JOHANNESBURG - Finance Minister Malusi Gigaba might talk the talk, but the Medium Term Budget Policy Statement will be the test of whether he is able to walk the walk. Over the past two weeks, Gigaba, as the head of the National Treasury, and the Reserve Bank have done their best to soften the landing of what is likely to be a fairly miserable mini-budget.
But even with low expectations the budget will need to be particularly strong if it is to restore much-needed confidence and put the economy back on track.
It is no secret that the fiscus is in a considerably worse position than it was a year ago; growth and revenue targets have come in considerably below expectations and the budget deficit is expected to climb to 4.5% of the gross domestic product (GDP) rather than fall to 3.1% as predicted in February this year.
Add to this an expectation that Moody’s and S&P are poised to junk the country’s local sovereign debt-rating next month, and there is no space for business as usual.
President Jacob Zuma’s latest cabinet reshuffle has shortened the odds of this serious downgrade for our economy.
As desperate as things might seem, there is still hope. Under these tough conditions some revenue slippage will be expected by the ratings agencies, and a slower reduction in the deficit will be tolerated, but only if it is backed up with meaningful actions and a credible plan.
So far Gigaba has made all of the right noises with his commitments to “fiscal consolidation” and “structural reform” but without trust, accountability and certainty there is little chance of building the confidence needed to underpin inclusive economic growth.
This is because the greatest obstacle to economic growth in South Africa at the moment is not the budget deficit but a trust deficit. Trust is built through accountability, so if Gigaba is serious about putting the economy first he will at the very least need to follow through with the commitments made in the February budget.
This means that the mini-budget will need to adhere to the R26 billion in cuts to the public expenditure ceiling over the next two years that were proposed in last year’s mini-budget. He will also need to provide certainty in an update to his 14-Point Plan for inclusive growth, with measurable deliverables and hard deadlines.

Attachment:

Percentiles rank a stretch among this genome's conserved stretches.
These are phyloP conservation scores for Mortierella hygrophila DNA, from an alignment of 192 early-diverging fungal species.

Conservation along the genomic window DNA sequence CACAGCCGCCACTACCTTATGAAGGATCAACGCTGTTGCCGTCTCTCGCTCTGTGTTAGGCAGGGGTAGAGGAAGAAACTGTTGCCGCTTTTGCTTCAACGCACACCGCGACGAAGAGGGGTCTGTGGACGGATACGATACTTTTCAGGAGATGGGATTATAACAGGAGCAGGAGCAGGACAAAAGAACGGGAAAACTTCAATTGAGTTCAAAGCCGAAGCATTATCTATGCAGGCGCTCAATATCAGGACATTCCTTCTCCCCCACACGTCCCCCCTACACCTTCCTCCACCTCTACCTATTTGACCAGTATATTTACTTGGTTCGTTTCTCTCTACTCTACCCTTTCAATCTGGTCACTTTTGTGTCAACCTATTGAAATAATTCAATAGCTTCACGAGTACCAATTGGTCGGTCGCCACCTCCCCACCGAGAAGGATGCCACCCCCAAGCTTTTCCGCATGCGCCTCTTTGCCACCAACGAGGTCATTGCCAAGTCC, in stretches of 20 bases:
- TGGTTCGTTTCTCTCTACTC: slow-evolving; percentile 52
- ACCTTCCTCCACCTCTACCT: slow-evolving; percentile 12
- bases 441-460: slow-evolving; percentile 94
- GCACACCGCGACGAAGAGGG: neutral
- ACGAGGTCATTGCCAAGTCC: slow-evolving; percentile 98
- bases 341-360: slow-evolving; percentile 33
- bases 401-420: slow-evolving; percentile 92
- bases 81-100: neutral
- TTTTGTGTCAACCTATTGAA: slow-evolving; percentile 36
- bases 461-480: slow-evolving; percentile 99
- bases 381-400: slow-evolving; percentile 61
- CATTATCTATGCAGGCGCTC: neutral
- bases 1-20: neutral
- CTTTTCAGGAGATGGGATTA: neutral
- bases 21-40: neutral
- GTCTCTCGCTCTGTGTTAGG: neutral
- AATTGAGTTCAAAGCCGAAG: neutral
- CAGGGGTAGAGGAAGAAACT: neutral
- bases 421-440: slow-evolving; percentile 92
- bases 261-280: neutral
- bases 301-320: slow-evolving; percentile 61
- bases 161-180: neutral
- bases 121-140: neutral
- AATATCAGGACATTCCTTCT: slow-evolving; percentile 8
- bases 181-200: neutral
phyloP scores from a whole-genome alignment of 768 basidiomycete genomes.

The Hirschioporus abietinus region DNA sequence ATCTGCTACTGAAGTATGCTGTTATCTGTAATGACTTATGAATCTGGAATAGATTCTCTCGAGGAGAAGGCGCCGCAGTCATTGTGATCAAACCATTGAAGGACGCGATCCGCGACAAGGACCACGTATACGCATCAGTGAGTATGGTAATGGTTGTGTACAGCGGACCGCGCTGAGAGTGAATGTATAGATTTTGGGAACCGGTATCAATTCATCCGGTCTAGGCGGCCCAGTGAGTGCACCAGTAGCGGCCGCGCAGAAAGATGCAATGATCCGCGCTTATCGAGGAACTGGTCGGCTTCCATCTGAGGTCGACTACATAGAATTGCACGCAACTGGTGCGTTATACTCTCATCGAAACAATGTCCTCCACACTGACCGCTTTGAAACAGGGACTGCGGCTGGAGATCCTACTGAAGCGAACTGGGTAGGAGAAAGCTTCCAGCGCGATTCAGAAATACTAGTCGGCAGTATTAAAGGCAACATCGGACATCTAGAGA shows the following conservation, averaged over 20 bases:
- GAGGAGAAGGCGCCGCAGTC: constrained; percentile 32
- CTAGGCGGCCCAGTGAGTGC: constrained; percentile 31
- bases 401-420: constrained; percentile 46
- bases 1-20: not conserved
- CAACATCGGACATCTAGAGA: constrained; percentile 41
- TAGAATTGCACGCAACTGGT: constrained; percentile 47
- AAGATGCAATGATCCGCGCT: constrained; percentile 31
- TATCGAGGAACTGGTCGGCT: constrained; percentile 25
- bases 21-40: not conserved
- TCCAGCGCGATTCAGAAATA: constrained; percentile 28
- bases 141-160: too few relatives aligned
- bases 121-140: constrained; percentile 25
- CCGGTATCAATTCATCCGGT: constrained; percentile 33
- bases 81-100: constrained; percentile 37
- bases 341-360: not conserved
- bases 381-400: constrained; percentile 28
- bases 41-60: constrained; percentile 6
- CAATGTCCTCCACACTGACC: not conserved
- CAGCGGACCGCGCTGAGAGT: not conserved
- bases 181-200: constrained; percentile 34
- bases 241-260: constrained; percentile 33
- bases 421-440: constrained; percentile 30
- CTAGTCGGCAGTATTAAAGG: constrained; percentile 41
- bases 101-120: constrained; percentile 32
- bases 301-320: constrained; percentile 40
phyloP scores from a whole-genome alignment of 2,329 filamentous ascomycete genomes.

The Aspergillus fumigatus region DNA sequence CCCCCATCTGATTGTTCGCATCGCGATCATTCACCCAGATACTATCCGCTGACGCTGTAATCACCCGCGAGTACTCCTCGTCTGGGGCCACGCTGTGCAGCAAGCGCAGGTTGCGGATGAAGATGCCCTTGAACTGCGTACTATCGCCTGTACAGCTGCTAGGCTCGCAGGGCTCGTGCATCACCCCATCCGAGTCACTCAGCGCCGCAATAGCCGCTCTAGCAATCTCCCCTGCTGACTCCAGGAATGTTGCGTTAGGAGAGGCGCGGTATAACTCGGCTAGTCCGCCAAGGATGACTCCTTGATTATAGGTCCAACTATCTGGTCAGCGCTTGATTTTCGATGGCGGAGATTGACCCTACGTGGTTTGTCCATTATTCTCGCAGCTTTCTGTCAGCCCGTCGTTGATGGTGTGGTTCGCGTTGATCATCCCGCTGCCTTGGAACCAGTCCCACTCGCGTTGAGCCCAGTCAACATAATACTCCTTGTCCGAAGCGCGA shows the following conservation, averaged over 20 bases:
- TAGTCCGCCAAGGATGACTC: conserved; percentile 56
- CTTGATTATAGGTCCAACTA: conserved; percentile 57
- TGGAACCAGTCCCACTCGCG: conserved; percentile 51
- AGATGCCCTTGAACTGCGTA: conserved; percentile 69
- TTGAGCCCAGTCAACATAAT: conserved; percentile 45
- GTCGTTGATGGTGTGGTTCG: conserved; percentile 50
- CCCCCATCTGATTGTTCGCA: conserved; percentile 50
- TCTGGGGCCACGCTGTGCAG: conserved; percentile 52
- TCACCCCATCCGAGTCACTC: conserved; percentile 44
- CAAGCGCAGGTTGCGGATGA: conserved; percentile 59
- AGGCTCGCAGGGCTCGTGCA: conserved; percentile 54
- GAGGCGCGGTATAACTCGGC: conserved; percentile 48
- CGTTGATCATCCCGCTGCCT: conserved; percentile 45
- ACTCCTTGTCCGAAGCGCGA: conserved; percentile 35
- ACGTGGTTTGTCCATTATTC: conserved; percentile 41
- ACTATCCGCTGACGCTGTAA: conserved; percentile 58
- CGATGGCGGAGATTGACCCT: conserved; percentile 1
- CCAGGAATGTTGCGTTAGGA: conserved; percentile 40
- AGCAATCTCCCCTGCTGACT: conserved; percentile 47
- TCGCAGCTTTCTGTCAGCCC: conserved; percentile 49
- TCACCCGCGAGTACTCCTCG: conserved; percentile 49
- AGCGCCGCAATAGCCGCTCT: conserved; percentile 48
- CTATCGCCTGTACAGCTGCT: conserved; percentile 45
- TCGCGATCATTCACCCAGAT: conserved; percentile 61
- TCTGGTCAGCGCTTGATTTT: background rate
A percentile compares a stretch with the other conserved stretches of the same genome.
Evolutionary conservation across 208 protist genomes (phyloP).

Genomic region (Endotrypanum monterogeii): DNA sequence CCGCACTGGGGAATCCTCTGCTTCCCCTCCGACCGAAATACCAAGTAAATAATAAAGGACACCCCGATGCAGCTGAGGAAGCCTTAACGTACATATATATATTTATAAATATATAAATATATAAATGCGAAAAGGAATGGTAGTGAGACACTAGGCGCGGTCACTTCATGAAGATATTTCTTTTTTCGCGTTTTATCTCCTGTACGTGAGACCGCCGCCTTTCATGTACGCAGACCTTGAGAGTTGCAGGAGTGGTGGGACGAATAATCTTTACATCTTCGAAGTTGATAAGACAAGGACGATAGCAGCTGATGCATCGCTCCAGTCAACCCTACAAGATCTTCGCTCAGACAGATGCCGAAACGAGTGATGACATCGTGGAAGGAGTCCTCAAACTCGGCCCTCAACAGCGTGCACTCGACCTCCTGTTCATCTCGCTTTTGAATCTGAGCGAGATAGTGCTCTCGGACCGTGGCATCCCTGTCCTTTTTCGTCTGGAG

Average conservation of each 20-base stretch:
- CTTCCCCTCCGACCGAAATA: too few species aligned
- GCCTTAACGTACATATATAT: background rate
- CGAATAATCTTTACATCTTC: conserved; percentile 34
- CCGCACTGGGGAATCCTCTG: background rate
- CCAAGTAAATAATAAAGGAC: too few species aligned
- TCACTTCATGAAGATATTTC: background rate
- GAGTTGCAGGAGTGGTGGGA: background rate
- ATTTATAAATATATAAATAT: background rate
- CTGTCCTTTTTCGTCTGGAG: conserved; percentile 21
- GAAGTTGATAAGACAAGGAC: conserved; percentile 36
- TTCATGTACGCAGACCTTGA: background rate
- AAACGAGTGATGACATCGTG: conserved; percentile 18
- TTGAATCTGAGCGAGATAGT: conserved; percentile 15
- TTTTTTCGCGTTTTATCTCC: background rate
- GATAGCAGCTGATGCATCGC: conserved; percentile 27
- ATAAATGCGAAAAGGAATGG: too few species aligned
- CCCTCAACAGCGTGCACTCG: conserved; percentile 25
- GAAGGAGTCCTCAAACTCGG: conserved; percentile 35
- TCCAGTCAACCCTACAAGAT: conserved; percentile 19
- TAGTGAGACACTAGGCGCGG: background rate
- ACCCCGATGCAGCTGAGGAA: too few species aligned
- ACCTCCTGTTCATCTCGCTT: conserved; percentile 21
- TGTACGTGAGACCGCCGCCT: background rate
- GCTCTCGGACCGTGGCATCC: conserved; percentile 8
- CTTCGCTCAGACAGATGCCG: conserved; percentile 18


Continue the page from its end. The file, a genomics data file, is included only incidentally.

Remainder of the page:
Of even more importance is how he chooses to handle beleaguered State Owned Entities (SOEs) such as Eskom, the SABC, and SAA. Last week, Gigaba told investors in Washington DC that the government was doing all it could to fight corruption and to run a clean and ethical state. But the lack of accountability at these institutions in the face of gross financial mismanagement and allegations of corruption has done little to lend substance to his words.
Building an environment of accountability means dealing with habitual deviations from normal procurement procedure at these SOEs as well as reining-in wasteful expenditure in other state departments.
This has unfortunately become a hallmark of corrupt activities in poorly-run SOEs and departments such as water affairs, where their annual report shows that irregular expenditure has increased from R360 million for the 2013/2014 financial year, to a staggering R2.5 billion in 2015/2016.
And last year Eskom requested more than R30 billion worth of procurement deviations.
But that’s not all: annual reports submitted to Parliament show that more than R51 billion was wasted during the 2016/2017 financial year as result of irregular, and fruitless and wasteful expenditure in various state departments and SOEs.
This amount is enough to make up for this year’s expected revenue shortfall - and that is before notorious over-spenders such as SAA and Prasa have finalised their reports. As significant impediments to growth, these must be dealt with by Gigaba.
Finally, Gigaba needs to provide policy certainty if he is going to unlock the investment potential necessary to drive economic growth. The impact of ongoing political and policy uncertainty on local consumer and business confidence cannot be underestimated.
This has resulted in a sharp decline in gross fixed capital formation over the past several years - something that is critical for long-term growth in the economy.
Fortunately, even in our current environment of political risk, an improvement in policy certainty will help to improve investment in key industries, and create a more stable environment for broader and inclusive growth.
For example, South Africa has one of the world’s most dynamic, renewable energy industries, but policy uncertainty has caused investment to stall. Here Gigaba could unblock billions in investment and immediately create thousands of jobs simply by ensuring that Eskom signs energy contracts pending for more than two years.
Ultimately, Gigaba’s ability to restore confidence in the economy and kick-start economic growth comes down to more than the numbers: it centres on trust.
He will need to prove that he is willing and able to follow through on the assurances that have been given to the country. This will not be an easy task, or a popular one, but it is a necessary one.
Adam Craker is the chief executive of IQ Business